Managing K8s Security Compliance with Armo Platform
Since Kubernetes clusters are susceptible to a wide variety of security risks, it is critical to put security safeguards in place to satisfy various regulatory mandates for security compliance. Enforcing RBAC and network segmentation are two of the general security and compliance requirements that must be met, in addition to adhering to a few industry standards. Because of this, maintaining security and compliance within Kubernetes clusters is of utmost importance.
Enforcing security and compliance on the whole network or cluster requires scanning the entire cluster with automated tools such as Armo Platform.
Armo uses the Kubescape project, which does a scan of all of your Kubernetes and IaC components in a single location, then transfers the results to the cloud platform so that everything can be correctly seen within a dashboard.
You can get Kubescape up and running with a single command:
curl -s https://raw.githubusercontent.com/kubescape/kubescape/master/install.sh | /bin/bash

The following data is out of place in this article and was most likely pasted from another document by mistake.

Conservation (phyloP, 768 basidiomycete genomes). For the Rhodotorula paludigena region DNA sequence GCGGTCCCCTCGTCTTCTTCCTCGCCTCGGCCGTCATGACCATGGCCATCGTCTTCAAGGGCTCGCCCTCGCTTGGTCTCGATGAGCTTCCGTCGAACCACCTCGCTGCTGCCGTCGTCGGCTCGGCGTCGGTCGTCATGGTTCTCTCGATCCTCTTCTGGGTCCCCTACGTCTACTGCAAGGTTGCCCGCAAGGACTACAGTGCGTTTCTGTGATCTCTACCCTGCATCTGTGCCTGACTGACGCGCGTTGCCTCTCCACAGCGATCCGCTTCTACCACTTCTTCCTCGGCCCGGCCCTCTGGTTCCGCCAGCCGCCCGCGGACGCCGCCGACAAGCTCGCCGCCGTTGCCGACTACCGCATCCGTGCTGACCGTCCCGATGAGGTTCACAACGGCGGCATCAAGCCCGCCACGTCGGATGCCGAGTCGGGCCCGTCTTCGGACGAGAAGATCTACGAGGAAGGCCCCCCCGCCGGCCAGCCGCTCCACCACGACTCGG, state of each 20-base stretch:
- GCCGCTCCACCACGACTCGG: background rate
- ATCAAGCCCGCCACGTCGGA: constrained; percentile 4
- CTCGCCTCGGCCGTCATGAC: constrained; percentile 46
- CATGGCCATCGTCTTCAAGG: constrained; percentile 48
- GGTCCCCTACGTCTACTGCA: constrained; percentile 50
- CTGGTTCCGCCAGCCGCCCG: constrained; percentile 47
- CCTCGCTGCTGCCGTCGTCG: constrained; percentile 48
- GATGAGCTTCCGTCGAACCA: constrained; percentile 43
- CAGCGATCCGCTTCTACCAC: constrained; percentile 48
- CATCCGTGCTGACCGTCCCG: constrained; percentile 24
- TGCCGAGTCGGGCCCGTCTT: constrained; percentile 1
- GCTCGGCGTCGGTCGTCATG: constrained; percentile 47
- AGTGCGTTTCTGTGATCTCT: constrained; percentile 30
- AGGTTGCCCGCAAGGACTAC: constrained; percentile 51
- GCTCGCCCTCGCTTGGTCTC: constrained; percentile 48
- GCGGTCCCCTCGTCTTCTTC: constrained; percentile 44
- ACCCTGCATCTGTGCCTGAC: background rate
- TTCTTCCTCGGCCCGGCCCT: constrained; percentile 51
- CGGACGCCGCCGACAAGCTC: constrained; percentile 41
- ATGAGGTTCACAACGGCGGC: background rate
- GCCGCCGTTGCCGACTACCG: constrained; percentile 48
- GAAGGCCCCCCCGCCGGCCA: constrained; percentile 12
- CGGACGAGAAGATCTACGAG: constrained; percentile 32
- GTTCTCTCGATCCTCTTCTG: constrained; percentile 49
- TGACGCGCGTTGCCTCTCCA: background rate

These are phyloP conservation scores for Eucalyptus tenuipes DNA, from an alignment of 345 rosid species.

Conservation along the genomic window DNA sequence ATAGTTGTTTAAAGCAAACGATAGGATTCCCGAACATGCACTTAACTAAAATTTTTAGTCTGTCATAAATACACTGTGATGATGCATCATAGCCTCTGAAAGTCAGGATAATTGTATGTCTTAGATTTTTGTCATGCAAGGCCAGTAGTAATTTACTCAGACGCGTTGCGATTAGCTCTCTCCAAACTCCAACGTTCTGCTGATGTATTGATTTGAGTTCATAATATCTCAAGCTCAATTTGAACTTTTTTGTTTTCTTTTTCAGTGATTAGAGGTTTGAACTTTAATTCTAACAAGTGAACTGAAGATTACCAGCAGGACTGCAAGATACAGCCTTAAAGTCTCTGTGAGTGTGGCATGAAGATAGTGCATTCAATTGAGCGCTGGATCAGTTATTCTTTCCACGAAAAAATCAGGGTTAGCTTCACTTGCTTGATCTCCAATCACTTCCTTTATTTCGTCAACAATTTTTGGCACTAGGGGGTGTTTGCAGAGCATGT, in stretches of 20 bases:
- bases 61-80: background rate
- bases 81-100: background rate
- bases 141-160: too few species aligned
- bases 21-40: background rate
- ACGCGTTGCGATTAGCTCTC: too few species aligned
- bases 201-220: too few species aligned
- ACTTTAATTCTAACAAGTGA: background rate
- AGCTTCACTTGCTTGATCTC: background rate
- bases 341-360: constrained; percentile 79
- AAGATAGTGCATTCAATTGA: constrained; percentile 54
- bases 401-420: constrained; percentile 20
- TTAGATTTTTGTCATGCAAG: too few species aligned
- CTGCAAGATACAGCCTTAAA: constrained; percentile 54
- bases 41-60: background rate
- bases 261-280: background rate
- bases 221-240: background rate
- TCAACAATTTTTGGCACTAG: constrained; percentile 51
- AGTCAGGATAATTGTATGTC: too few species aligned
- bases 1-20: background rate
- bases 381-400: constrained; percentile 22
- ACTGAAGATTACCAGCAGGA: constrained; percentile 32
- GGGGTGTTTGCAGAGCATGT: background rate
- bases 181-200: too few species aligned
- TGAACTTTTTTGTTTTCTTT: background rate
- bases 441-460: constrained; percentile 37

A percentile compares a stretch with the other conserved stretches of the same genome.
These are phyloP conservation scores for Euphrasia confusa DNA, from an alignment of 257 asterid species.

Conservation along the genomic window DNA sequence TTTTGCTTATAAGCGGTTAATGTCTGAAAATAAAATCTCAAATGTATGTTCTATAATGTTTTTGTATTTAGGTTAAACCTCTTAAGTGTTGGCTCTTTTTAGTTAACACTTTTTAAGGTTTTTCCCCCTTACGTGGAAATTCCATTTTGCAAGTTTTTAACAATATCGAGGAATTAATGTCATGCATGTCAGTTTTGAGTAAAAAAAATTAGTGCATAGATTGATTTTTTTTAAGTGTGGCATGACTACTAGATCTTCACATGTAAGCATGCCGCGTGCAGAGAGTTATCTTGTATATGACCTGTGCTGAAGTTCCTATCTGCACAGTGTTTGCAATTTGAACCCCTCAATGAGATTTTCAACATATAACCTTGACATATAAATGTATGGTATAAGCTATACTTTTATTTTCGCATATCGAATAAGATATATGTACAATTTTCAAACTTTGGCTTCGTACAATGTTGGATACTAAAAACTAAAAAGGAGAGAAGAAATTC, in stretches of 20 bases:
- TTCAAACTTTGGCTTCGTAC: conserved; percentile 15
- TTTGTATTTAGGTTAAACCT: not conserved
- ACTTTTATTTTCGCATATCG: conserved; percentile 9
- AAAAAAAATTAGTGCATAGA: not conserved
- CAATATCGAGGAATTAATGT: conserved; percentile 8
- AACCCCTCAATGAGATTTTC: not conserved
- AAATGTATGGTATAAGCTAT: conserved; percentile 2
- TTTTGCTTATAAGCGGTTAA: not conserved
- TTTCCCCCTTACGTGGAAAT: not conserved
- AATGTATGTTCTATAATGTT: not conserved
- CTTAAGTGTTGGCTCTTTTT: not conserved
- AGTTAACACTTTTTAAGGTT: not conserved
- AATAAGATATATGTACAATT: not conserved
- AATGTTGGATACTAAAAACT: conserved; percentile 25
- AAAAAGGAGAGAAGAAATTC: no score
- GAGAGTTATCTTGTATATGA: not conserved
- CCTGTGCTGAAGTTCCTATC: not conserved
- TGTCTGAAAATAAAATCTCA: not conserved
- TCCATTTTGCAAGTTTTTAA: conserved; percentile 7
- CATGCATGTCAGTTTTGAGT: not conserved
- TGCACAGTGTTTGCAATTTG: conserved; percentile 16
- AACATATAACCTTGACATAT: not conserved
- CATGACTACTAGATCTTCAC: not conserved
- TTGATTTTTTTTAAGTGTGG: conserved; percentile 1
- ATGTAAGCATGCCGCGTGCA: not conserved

This tool supports the broadest range of industry-leading frameworks, including CIS, NSA, MITRE, and more. Additionally, it gives you the flexibility to add your own custom framework within it, and you can scan your entire cluster using that particular framework as well. You can visualize all of the results on a single platform, which features hundreds of controls unique to K8s, and you can save the history of any past scans.
You can execute the following command to carry out the scanning by making use of the frameworks pre-defined in the tool.
kubescape scan framework <framework name such as mitre, nsa>
It will scan the whole cluster for controls based on the MITRE framework.
You can use this easy command if you wish to conduct scans for all of the preventive controls that have already been defined in Armo.
kubescape scan –enable-host-scan –verbose
After you have executed the command, the host scan will be performed, and it will mark all the controls that have failed or those with which the cluster is not compliant. The execution of this command will upload all the results to the Armo cloud where you will be able to view them and take appropriate action.